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Science Inquiry: Conclusion and Presentation

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Conclusion & Beyond

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Science Inquiry: Conclusion and Presentation

  1. 1. Life Science Scientific Inquiry Conclusion & Presentation
  2. 2. Bonus: Your DV data ranges from 0 to 37 worms (per square meter). On a grid with 30 boxes along each axis, what value should you assign to each box? - 1.5 or 2 worms per box (always round UP to fit your range of numbers) 1. What is the average of this data set: 23 mm, 4 mm, 98 mm, and 37 mm ? • 40.5 mm (23 + 4 + 98 + 37 = 162 ÷ 4 = 40.5 mm ) 1. On which axis should the manipulated variable (IV) be placed? • X-axis (and the DV should be on the Y-axis) 1. What is the difference between quantitative and qualitative data? • Qualitative describes what type (with categories or verbal descriptions) • Quantitative describes how much or how many (with numbers) 1. True or False? Qualitative data should be displayed on a scatter plot line graph. • False (a bar graph or pie chart should be used) 1. What should always be included in the label of each axis on a graph? • UNITS!!!!! usually in parentheses: (mm) or (in grams) or (%) In your lab notebook, please answer as best you can: Week 30 Review Quiz
  3. 3. Data Presentation Checklist  Does your graph have a descriptive TITLE at the top?  Does each axis have a LABLE with UNITS?  Did you start the numbering on each axis at zero (0)?  Did you spread numbers out evenly along each axis?  Do the numbers in your data table and numbers on your graph match?
  4. 4. Interpreting Data • Graphs are often used to show the relationship between the independent variable and the outcome. 1. exercise/hair loss 2. income/SAT 3. driving practice/ accidents 4. sugar/sleep 1. 2. 3. 4.
  5. 5. Experiment Conclusion • After explaining what your data shows, state your CONCLUSION – Summarize your results (share average values) in a way that relates the numbers to your original scientific question. – Restate/rephrase your hypothesis as past-tense, filling in what actually happened. – Tell whether your data supports or contradicts your hypothesis – Example: • The measurements, when compared, showed an average 1.6 mm difference in length and .8 mm difference in width. The cast was almost identical in shape, but did not fit into the mold of the hypothesized animal because it was 7 mm smaller in width and 4 mm shorter length-wise. This does not support the hypothesis that the animal tracks were made by a skunk.
  6. 6. • If hypothesis is rejected – modify your hypothesis and perform another experiment • If hypothesis is supported – the experiment should be repeated to verify results • Either way, something was learned! – NEVER make up results simply because you think it was “supposed” to go differently – NEVER change your hypothesis before forming a conclusion What if My Hypothesis was Wrong?
  7. 7. Evaluating Error • EVERY experiment has errors – Uncontrolled variables • Weather, animal behavior, unexpected interruptions – Data collection errors • Inconsistent methods, accidents, contamination • Sloppy recording (can’t read writing, mixed numbers) • Be sure to record and note in your conclusion all errors and ways they could be corrected in future experiments.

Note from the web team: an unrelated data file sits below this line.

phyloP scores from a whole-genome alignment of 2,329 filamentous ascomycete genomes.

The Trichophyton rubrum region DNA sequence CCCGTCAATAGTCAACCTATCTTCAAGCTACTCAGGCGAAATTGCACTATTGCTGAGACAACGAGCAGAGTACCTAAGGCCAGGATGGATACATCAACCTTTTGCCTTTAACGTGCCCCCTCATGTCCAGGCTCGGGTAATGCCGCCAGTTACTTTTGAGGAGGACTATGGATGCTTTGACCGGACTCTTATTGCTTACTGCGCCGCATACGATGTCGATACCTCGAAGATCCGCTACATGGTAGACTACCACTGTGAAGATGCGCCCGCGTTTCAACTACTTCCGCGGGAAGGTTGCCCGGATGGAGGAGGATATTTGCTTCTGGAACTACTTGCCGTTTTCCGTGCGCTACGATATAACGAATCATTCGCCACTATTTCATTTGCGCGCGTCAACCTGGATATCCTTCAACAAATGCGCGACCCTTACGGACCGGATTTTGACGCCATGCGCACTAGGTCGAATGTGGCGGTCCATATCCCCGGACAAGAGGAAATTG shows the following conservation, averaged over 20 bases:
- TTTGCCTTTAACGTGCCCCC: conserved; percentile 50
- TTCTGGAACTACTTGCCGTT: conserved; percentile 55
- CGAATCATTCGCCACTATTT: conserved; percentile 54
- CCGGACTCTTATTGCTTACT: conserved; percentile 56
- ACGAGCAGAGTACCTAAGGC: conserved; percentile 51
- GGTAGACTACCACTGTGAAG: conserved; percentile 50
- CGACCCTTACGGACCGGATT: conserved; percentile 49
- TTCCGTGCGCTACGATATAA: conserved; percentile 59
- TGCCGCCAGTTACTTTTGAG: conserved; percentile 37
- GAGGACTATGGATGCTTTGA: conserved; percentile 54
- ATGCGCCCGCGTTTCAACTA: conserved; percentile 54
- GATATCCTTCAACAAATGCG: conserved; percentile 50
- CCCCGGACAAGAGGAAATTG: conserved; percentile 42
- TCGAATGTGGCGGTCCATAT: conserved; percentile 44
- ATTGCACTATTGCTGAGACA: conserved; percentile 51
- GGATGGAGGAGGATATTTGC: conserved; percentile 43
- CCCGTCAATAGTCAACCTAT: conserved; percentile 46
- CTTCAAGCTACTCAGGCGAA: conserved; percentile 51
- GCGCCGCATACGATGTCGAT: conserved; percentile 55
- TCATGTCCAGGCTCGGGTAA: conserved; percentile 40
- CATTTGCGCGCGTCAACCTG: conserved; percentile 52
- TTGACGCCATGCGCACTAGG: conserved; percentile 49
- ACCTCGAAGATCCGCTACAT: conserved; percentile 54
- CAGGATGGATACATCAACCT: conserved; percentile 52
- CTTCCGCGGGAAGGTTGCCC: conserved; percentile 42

8. 8. What’s Next? • Include plans for further experimentation – Revisions: what would you do different next time? – New questions: revised hypothesis or different (but related) questions to investigate. • Include WHY you want to change things for your next experiment!
  9. 9. • Display most of the SI Packet info on a poster or tri-fold board. • Make LARGE FONT titles for these sections: – QUESTION – HYPOTHESIS – MATERIALS (list) – PROCEDURE – RESULTS (your data table & graph) – CONCLUSION • Colorful borders and graphics help info stand out. • Include photos, models, equipment, video, etc. Sharing Your Findings
  10. 10. 1. State problem and gather information 2. Formulate hypothesis Fact - Theory - Law
  11. 11. F = ma Fact - Theory - Law • Fact: – an objective, verifiable observation of something that occurs in our natural world – i.e. heat exchange, movement, gravity's effect, natural selection, etc. • Theory: – an explanation of how natural occurrences work • it can be observed, repeated, and tested with predictable results • A tested hypothesis often explains part of a theory (theories often incorporate many different hypotheses which are supported by much data). – i.e. Theory of Gravity, Theory of Evolution, Kinetic Theory of Matter • Law: – a verbal or mathematical description of observable phenomenon – i.e. Newton's Second Law of Motion: • or Newton's Third Law of Motion: "For every action, there is an equal and opposite reaction."
  12. 12. Scientific Law • Definition: A law in science is a generalized rule to summarize a body of observations in the form of a verbal or mathematical statement. – Scientific laws imply a cause and effect relationship between the observed elements and must always apply under the same conditions. – Scientific laws do not try to explain 'why' the observed event happens, but only that the event actually occurs the same way over and over. – Examples: • Kepler’s Laws of Planetary Motion • The Law of Conservation of Mass • Newton’s Universal Law of Gravitation
  13. 13. (Facts)